Perhaps the most important building to be located in Cathedral Close, the 18th-century Mompesson House is well worth taking time to explore. One of the county's most visited National Trust properties, it's certainly a grand affair, and has starred in numerous movies and period costume dramas such as Sense and Sensibility.
A highlight of this Queen Anne-style mansion is its superbly maintained interior, which is home to important plasterwork and antique furniture from the period. Other highlights include its fine collection of 18th-century glassware and its lovely oak staircase. Be sure to allocate time to explore the picturesque walled garden, too. There's also a great tearoom on-site.
Guided tours are available, and should be booked in advance through the attraction's website. Those seeking general admission should also book at least a day in advance to guarantee a timed entrance.
Address: The Close, Salisbury, England
Official site: www.nationaltrust.org.uk/mompesson-house
4. Walk the Old City Center
Undoubtedly one of the most popular things to do in Salisbury is wandering the many quaint streets of the Old City center. In addition to its great shopping, the area is chock-full of delightful architecture dating from medieval times to the 19th century. Highlights include the 15th-century parish church of St. Thomas of Canterbury; the wide market place with its medieval market landmark, Poultry Cross; the 18th-century Guildhall; and the 15th-century Plume of Feathers Inn.
Other nearby points of interest include the Red Lion Hotel, with its fine 1820s façade and pretty inner courtyard, along with Joiner's Hall, an attractive half-timbered building dating from the 16th century. Through the North Gate are the meadows of the River Avon, with their fine views of the cathedral, so famously captured by artist John Constable.
A variety of operators offer tours of the old city center, some including a delightful stroll along the river.
Address: Pennyfarthing House, 18 Pennyfarthing Street, Salisbury
5. Tour Ted Heath's Arundells
The former home of British Prime Minister Edward (Ted) Heath until his death in 2005, Arundells is one of the best known historic buildings, located in Cathedral Close. Opened to the public in 2008, it's a delightful building to visit and explore.
Highlights of a visit to the home, which contains evidence of its late 13th-century heritage, include the tasteful flourishes added during Heath's time here, including the display cabinets and custom furnishings he had commissioned. Displays include artifacts from his lengthy political career and his personal life, a sizable art collection (including works by none other than Winston Churchill), and musical memorabilia (he was an accomplished musician).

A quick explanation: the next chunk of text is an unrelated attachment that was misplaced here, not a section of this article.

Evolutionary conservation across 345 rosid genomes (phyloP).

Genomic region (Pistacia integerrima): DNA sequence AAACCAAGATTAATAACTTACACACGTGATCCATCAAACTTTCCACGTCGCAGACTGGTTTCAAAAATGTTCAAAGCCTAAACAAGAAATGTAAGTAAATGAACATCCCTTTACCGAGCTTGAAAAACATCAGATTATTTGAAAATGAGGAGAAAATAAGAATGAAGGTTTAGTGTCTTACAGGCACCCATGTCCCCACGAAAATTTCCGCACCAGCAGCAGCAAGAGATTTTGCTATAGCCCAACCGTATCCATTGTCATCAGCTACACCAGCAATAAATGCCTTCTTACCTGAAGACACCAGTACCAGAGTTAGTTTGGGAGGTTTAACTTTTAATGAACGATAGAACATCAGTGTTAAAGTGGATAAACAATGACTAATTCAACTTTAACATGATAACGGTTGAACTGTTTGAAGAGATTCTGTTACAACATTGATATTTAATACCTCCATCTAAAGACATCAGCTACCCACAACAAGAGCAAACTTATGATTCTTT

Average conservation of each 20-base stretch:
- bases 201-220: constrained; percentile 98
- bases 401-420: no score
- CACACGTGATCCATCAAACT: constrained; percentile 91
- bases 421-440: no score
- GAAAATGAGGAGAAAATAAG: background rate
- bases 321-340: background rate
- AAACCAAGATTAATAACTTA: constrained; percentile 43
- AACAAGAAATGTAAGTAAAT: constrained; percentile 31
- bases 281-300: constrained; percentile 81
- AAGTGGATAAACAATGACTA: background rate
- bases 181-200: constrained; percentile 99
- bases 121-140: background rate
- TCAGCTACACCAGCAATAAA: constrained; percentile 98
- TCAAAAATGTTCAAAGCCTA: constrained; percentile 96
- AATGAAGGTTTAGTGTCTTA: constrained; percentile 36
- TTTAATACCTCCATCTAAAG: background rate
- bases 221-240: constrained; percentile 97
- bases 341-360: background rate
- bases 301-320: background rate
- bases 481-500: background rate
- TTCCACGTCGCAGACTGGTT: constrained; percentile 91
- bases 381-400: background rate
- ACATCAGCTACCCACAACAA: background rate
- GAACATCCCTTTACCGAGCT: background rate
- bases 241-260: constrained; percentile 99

Guided one-hour tours are available, and occasional events and seminars are held here (check the website for further details). Both the house and its very attractive gardens can be visited between spring and summer.
Address: 59 Cathedral Close, Salisbury
Official site: www.arundells.org
6. Explore the Roman Ruins of Old Sarum
Old Sarum, the precursor of present-day Salisbury, was built two miles to the north of the city center on a hill that has been fortified since the Iron Age. The Romans built a fort of their own here, the camp of Sorviodunum, while under the Saxons a town settlement grew up on the site.
William the Conqueror chose this strategically favorable spot to build a castle in 1075, and in 1220, the inhabitants of Old Sarum were moved to New Salisbury. In addition to the ruins of Salisbury's original cathedral and William's castle, the site offers wonderful views over the Wiltshire plains, and makes for a great picnic spot.
Address: Castle Road, Salisbury
Official site: www.english-heritage.org.uk/visit/places/old-sarum/
7. The Salisbury Museum
The award-winning Salisbury Museum has a wide variety of permanent displays and special exhibitions throughout the year that highlight the art and history of England, and Wiltshire in particular (it certainly helps that the area boasts such a rich ancient and medieval history). Highlights include the excellent Wessex Gallery, which houses its vast archaeological collection.
Displays cover the period predating nearby Stonehenge (just a 20-minute drive away) right up to medieval times and include treasures from Old Sarum and other sites. Of special interest is a display relating to the Amesbury Archer, whose 4,000-year-old grave was found nearby along with numerous artifacts, from pots and arrowheads to boars' tusks and even gold hair ornaments.